We determined that while detention may be necessary in certain circumstances, it is not the outcome we envision for youth and it is not necessarily effective on its own. Our juvenile justice systems have potentially more effective alternatives outside of incarceration, yet 73% of Dallas County Juvenile Department (DCJD) and Tarrant County Juvenile Services (TCJS) referrals resulted in a detention admission in 2020. Diversion referrals with opportunities to participate in community-based rehabilitation programming have above an 80% successful completion rate, but only 5% of DCJD referrals in 2020 were served by these programs. Within that small percentage, only one of the referrals was identified as a high risk youth, meaning they’re at a higher risk to reoffend. This is incredibly disappointing considering that the estimated value of saving a high risk juvenile from a life of crime is up to $5.3 million.
There is a significant opportunity for more juvenile justice systems to divert youth from detention centers and place them in programs that give youth the tools to lead a better life. For systems like DCJD and TCJS that are already utilizing community-based programs as part of diversion and probation referrals, there’s a significant opportunity to expand their availability. This gap between opportunity and reality could be due to the lack of education about the success of community-based programs, or a lack of funding to create enough programs to support the large amount of youth passing through the juvenile justice system. We believe that if we are able to fund more community-based programs for youth – on top of intervention programs and recreation opportunities in and out of school – we could create more positive outcomes for these young people and reduce the rate of recidivism.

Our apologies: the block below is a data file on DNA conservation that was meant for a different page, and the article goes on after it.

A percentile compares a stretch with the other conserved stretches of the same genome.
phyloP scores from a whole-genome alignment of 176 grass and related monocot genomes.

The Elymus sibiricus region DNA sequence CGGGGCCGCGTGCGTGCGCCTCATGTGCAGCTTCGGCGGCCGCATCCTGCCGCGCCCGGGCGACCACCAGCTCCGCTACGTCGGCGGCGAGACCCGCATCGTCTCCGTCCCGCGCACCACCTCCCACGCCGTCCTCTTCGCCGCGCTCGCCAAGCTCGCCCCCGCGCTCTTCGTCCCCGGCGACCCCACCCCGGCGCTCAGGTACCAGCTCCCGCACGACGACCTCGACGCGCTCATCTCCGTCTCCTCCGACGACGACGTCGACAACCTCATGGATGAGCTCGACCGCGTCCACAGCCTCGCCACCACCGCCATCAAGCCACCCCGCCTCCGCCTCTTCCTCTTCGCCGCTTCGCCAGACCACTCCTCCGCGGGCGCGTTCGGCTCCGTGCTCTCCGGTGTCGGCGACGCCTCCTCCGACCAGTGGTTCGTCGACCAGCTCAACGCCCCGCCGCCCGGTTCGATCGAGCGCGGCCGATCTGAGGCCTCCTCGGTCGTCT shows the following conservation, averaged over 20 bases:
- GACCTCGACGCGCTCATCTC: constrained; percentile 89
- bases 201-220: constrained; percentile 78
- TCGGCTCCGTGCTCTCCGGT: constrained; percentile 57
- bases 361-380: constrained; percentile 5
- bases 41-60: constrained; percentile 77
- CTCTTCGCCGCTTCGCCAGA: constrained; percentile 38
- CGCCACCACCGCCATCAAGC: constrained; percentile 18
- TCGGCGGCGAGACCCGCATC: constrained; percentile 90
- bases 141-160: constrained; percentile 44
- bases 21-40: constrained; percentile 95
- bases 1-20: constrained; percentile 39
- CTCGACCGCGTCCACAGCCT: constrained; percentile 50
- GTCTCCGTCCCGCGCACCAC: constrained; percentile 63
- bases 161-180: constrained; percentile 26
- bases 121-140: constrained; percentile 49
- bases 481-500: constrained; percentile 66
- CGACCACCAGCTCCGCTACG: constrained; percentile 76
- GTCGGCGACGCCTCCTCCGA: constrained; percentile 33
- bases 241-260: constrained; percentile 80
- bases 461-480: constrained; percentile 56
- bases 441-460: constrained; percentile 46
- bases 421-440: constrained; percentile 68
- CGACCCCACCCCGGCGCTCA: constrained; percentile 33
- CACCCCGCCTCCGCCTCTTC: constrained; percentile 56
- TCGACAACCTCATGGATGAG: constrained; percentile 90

Community-based programs as a diversion or probationary referral are more likely to keep youth out of the juvenile justice system. Rather than providing a punishment without direction, these programs give young people a chance to address the underlying causes of their behavior, getting to the root of the issue and discovering positive methods to cope with emotions and challenges. With these tools, youth are more likely to stay out of the juvenile justice system and pave a brighter path for their future.
We know these programs work because we’ve seen it first hand with Creative Solutions. Big Thought’s “arts-as-workforce” program has been incredibly successful with rehabilitating youth who have been involved in the juvenile justice system, giving them a safe place to channel their feelings and struggles through the arts. Creative Solutions has been proven to help improve their job skills, form a positive self-image and increase social and emotional development.
Participating in Creative Solutions has resulted in a successful completion rate of 84% between the years of 2017 and 2020, of which only 5% of youth reoffended. Creative Solutions is also one of the only programs to accept those the juvenile justice system deems as high risk youth. In fact, over half of our program is made up of youth who have been identified as high risk and it still reached those successful rates.
If we could accept all youth who are justice-involved into Creative Solutions, we would in a heartbeat. Unfortunately that isn’t possible, so we’re sharing our findings on the potential to reshape the juvenile justice system in the hope of restoring the future of young people. One mistake should not define their entire lives. We encourage you to download our white paper on A Case for More Youth Justice Programming to learn more about the opportunity to engage more youth in community-based programming like Creative Solutions.